In Cassius Dio’s Speeches and the Collapse of the Roman Republic, Christopher Burden-Strevens provides a radical reinterpretation of the importance of public speech in one of our most significant historical sources for the bloody and dramatic transition from Republic to Principate. Cassius Dio’s Roman History, composed in eighty books early in the 3rd century CE, has only recently come to be appreciated as a sophisticated work of history-writing. In this book, Burden-Strevens demonstrates the central role played by speeches in Dio’s original analysis of the decline of the Republic and the success of the emperor Augustus’ regime, including a detailed study of their possible sources, themes, methods of composition, and their distinctiveness within the traditions of Roman historiography.
Christopher Burden-Strevens (Ph.D. 2015, University of Glasgow) is Lecturer in Roman History at The University of Kent. He has published and edited numerous studies on Roman historiography, including most recently Cassius Dio’s Forgotten History of Early Rome (Brill, 2019).
"Speeches are part of the historical narrative; they can add information which the author may not be inclined to share in his own voice; and they can reveal more of the author’s evaluation of his characters and the historical events he is narrating. Therefore, it behoves us to grant the speeches particular thought and analysis. This is the main objective which this book intends to achieve and it does so successfully."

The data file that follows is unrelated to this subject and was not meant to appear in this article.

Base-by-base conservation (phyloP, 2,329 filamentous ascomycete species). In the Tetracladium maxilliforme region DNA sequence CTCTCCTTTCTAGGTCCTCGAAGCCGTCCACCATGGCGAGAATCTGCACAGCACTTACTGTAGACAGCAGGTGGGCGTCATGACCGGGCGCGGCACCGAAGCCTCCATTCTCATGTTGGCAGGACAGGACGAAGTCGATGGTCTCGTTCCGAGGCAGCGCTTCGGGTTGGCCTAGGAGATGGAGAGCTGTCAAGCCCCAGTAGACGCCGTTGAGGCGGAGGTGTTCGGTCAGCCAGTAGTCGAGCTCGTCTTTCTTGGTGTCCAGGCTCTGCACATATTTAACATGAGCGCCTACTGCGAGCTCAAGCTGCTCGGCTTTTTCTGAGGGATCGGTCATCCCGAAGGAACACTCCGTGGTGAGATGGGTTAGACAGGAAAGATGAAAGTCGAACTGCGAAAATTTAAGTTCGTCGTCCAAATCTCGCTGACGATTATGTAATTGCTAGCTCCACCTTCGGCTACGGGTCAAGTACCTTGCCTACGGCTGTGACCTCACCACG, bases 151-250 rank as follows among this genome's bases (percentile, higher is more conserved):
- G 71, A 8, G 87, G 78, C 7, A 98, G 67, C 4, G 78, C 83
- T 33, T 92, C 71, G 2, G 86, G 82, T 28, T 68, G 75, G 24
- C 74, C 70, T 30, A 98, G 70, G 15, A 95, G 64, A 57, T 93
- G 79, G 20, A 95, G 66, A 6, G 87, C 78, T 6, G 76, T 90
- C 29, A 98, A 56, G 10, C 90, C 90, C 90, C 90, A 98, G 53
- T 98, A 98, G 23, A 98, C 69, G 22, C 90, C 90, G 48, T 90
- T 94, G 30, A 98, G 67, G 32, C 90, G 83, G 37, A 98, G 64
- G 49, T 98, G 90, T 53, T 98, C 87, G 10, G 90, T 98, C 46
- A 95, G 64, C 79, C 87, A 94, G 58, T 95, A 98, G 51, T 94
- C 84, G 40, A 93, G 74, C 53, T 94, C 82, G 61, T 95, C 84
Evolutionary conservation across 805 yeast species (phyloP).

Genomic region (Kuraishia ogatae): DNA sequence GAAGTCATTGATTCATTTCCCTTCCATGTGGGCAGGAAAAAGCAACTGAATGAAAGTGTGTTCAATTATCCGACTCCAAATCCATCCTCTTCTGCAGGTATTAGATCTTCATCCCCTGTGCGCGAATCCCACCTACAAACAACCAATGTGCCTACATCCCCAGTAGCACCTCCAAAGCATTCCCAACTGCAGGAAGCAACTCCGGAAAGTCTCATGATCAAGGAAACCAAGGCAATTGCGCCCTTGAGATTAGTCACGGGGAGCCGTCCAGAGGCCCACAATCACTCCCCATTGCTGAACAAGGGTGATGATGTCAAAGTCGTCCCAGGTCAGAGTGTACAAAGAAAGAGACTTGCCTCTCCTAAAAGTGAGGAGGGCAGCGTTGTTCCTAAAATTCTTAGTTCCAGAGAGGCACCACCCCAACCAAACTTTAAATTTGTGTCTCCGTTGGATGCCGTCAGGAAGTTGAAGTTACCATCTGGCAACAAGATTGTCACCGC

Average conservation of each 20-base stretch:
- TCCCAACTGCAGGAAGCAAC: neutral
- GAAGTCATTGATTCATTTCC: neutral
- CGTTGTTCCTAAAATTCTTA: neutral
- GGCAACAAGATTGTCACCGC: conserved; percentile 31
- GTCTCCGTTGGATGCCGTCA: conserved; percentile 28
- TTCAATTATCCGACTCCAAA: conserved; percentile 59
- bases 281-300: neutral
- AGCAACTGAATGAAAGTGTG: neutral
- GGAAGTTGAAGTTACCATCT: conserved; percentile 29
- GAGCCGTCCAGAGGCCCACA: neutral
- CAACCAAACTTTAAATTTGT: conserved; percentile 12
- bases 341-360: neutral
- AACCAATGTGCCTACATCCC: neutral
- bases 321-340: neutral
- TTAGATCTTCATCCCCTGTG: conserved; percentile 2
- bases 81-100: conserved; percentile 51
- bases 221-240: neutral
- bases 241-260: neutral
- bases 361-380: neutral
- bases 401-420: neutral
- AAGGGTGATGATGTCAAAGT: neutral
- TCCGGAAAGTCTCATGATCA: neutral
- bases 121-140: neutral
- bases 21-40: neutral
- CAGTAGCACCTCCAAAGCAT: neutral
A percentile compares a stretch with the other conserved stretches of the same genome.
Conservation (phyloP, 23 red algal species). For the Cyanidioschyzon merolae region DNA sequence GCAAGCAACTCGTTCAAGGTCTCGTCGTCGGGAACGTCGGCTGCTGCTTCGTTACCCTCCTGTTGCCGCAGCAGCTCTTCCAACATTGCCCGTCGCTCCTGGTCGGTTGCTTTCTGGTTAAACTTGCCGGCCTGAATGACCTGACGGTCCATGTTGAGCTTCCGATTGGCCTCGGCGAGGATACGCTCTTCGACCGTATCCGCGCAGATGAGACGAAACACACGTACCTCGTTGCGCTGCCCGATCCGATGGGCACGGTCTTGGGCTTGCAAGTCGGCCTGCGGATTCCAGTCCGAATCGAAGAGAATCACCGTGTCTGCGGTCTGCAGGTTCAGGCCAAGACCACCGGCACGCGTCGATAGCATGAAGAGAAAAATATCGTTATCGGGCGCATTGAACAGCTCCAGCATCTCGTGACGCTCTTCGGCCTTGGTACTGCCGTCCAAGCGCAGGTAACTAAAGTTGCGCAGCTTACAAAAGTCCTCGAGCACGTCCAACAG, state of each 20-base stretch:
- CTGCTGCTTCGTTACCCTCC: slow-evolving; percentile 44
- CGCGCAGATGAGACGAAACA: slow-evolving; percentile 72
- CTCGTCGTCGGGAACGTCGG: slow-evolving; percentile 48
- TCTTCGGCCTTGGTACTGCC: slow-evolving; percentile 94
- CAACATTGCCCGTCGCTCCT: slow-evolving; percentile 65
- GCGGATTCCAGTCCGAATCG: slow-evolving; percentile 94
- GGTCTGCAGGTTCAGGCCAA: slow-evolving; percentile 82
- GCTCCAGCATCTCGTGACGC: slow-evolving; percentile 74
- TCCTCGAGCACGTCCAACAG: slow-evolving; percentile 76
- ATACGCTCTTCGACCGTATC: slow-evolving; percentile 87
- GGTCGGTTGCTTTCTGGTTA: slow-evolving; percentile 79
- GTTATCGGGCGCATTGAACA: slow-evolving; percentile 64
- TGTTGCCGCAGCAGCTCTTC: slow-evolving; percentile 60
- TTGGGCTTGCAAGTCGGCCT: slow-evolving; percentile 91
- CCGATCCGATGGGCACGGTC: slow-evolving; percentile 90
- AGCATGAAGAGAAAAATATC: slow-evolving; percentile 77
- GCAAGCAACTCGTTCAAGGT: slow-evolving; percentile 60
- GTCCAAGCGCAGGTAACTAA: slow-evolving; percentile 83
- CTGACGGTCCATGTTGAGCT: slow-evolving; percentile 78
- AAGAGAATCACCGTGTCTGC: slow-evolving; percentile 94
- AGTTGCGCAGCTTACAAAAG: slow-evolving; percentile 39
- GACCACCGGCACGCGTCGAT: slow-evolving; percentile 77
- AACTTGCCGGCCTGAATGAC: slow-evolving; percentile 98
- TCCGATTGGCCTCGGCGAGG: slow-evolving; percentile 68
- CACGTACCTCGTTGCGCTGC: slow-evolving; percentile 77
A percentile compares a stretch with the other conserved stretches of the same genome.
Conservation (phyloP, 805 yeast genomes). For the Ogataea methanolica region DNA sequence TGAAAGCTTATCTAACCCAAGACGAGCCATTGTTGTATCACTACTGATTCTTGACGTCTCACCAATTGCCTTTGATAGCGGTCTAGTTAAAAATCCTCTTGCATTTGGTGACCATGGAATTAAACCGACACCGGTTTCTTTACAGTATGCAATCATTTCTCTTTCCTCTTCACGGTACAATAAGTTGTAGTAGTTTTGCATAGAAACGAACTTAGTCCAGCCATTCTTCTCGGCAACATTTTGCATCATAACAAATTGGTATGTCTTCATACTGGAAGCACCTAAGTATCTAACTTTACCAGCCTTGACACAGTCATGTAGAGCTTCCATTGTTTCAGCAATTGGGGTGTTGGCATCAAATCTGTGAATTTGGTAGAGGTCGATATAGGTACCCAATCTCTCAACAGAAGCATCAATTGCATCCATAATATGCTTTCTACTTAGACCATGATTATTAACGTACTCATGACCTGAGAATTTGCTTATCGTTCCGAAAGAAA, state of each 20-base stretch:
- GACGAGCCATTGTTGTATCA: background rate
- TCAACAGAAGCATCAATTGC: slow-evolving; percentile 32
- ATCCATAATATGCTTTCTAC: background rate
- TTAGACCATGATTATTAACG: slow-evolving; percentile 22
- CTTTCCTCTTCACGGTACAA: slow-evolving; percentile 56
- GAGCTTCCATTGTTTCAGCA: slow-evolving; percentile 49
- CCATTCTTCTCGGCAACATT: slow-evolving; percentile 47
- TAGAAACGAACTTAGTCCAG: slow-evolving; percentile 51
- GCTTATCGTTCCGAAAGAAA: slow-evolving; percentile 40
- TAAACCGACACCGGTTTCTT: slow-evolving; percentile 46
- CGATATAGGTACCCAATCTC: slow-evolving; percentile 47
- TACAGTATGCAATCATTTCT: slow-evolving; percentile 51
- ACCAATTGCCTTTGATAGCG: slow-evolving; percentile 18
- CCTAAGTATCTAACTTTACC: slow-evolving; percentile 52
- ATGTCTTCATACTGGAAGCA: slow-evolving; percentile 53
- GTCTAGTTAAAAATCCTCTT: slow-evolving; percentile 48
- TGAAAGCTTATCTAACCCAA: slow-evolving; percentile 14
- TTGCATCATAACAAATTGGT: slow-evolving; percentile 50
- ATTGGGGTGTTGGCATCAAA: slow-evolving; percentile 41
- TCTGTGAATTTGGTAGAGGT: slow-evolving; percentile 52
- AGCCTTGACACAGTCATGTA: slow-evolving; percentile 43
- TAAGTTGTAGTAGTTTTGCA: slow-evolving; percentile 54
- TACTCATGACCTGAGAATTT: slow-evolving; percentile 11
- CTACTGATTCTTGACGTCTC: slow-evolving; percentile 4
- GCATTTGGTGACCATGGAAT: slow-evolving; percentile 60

- Ayelet Peer, Bar-Ilan University, in Histos 15 (2021).
"Burden-Strevens has written an indispensable study of Cassius Dio’s Roman History, which should be read carefully by any scholar of Dio, and, I would say, anyone investigating the Greek historiography of the Empire writ large." Leanne Jansen, BMCR 2021.12.22
Historiography of Rome and Its Empire Series Acknowledgements Table of Speeches
1 Introduction 1 From One King to Another
2 Speechwriting and the Historian
3 Cassius Dio and the Decline of the Republic
4 The Historian and his World
5 Using This Book
2 Method 1 The Composition of Dio’s Speeches: Three Problems
2 Three Problems, or Three Strengths?
3 Oratory 1 Beginnings: Early Roman Oratory
2 Decline: Dynasty and Deception
3 Restoration: Augustus and the Principate
4 Morality 1 Envy and Odium
2 Selfish Ambition, or Love of Honour?
3 Covetousness and Cupidity
4 Moral Revolution, or Constitutional Change?
5 Institutions & Empire 1 Successive Office-Holding and the High Command
2 The Dictatorship and Tyranny
3 Tradition and Innovation
6 Epilogue Bibliography Index
All students and specialists in the history of the Late Republic and Augustan Principate, as well as scholars of ancient historiography (especially the Greek history-writing of Rome).